And speaking further to THR, Snyder revealed that his cut of Justice League is definitely not one that would have released now in cinema. In fact, the filmmaker himself – just like many of us – thought it would never be released publicly.
When we left the movie, I just took the drive of the cut on it. I honestly never thought it would be anything… I always thought it was a thing that in 20 years, maybe somebody would do a documentary and I could lend them the footage, little snippets of a cut no one has ever seen.
With the new platform and streaming services, you can have something like this. You can’t release something like this theatrically, but you could with a streaming service. It’s an opportunity that wasn’t there two years ago, to be honest.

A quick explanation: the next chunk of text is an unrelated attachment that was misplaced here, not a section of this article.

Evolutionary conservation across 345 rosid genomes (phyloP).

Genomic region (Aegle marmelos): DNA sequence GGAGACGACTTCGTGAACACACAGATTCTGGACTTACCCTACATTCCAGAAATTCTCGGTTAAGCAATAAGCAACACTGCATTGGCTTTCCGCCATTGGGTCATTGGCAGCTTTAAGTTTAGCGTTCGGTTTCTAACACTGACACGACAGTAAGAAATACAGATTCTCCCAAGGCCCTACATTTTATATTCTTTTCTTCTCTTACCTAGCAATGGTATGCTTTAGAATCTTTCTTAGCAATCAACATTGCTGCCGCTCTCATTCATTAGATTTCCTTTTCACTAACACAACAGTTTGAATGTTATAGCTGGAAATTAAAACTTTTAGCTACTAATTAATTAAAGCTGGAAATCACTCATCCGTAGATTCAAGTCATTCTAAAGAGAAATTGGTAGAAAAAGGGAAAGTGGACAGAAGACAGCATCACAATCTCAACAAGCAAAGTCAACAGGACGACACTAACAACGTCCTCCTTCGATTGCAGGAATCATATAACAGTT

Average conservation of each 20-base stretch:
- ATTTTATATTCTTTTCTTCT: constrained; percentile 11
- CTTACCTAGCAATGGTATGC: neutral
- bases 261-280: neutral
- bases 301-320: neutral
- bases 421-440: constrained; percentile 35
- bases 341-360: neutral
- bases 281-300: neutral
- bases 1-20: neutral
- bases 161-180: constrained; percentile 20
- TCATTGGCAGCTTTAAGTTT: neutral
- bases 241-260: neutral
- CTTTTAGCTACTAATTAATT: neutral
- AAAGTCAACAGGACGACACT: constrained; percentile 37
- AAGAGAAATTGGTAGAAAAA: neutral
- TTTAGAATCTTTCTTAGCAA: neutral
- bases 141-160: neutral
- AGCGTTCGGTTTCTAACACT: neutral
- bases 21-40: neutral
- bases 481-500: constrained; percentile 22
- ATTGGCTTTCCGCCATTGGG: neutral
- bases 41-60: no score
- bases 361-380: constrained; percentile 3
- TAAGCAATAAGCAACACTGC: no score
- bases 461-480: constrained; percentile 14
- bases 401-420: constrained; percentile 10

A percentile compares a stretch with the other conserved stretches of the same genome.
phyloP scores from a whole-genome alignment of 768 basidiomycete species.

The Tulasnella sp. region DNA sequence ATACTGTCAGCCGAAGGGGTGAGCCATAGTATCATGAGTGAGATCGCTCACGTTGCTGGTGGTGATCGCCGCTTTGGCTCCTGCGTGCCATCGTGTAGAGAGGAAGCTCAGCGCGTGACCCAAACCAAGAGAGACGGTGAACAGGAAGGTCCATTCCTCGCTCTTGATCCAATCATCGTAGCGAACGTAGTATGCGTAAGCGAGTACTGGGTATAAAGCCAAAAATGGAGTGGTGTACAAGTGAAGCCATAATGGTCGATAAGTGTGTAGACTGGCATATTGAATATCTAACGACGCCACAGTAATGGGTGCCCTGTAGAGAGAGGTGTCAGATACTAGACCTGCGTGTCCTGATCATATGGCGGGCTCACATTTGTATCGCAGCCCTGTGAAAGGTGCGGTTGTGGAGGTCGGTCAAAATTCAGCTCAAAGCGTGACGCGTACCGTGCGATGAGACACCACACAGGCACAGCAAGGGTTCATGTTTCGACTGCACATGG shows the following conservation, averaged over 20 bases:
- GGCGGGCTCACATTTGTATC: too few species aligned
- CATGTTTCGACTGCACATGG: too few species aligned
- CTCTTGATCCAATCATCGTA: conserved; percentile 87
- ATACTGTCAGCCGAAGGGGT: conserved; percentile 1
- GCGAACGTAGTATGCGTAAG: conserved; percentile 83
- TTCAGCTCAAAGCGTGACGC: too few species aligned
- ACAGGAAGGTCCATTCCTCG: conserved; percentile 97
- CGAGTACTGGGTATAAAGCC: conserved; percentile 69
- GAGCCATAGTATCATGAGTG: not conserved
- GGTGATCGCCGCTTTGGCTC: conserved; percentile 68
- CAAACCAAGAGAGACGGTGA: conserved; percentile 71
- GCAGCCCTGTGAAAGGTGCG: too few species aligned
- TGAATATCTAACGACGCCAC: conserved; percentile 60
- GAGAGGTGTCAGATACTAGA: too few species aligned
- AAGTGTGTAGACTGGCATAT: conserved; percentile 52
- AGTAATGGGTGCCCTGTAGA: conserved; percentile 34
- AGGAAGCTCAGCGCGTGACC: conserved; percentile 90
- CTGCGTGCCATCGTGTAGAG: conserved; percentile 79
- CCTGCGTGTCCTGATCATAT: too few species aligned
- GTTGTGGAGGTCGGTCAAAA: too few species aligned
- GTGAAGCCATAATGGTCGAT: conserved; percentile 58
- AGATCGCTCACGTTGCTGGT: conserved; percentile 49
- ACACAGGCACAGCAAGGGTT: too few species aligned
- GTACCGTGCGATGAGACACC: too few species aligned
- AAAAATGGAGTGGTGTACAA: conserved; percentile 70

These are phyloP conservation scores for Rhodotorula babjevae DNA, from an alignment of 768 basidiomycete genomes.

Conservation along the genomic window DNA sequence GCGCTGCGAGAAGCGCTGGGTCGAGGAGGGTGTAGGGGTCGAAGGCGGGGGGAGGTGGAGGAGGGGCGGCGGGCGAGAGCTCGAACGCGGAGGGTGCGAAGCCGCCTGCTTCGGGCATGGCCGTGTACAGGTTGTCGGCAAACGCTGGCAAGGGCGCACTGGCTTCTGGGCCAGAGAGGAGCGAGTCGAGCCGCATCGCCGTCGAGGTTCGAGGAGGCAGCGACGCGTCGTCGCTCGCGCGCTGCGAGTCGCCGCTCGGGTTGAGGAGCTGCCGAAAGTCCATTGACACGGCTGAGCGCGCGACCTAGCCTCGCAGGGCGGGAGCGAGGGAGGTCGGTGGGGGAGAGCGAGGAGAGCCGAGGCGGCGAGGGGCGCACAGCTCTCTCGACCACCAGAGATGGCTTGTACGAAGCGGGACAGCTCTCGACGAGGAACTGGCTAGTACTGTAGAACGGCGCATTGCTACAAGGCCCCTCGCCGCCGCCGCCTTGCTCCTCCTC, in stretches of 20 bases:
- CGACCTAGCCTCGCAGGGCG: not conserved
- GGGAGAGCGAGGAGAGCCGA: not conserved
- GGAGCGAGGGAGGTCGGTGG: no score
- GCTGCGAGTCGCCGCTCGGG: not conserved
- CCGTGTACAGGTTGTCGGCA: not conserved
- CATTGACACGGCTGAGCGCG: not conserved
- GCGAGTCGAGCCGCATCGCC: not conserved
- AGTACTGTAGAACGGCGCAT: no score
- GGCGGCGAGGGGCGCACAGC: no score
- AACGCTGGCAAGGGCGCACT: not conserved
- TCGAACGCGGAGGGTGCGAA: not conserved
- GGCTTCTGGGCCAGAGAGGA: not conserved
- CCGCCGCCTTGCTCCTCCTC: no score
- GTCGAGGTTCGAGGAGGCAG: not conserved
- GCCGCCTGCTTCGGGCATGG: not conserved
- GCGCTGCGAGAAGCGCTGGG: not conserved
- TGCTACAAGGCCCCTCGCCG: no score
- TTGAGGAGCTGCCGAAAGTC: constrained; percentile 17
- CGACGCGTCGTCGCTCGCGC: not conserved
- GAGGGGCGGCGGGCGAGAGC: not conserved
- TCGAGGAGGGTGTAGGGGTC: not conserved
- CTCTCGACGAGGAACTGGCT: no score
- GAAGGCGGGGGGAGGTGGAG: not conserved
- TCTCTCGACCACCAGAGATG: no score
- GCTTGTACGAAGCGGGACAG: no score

And it’s an opportunity I am legitimately pretty excited for. While I definitely don’t agree with every character or narrative decision Snyder made while he was the primary architect of the DC Comics cinematic universe, the long-term plans he had to expand the scope of the universe sounded pretty damn epic. Either way, even if his version of Justice League turns out to be a plodding, overly grim bout of superpowered nihilism, I would still rather have a single, fully realized artistic vision of a story than the sloppy filmmaking-by-committee mish-mash effort we got back in 2017.
HBO Max is set to launch in the US next week on 27 May (boasting one hell of a movie lineup), with further international rollouts planned from 2021 onwards.
Last Updated: May 21, 2020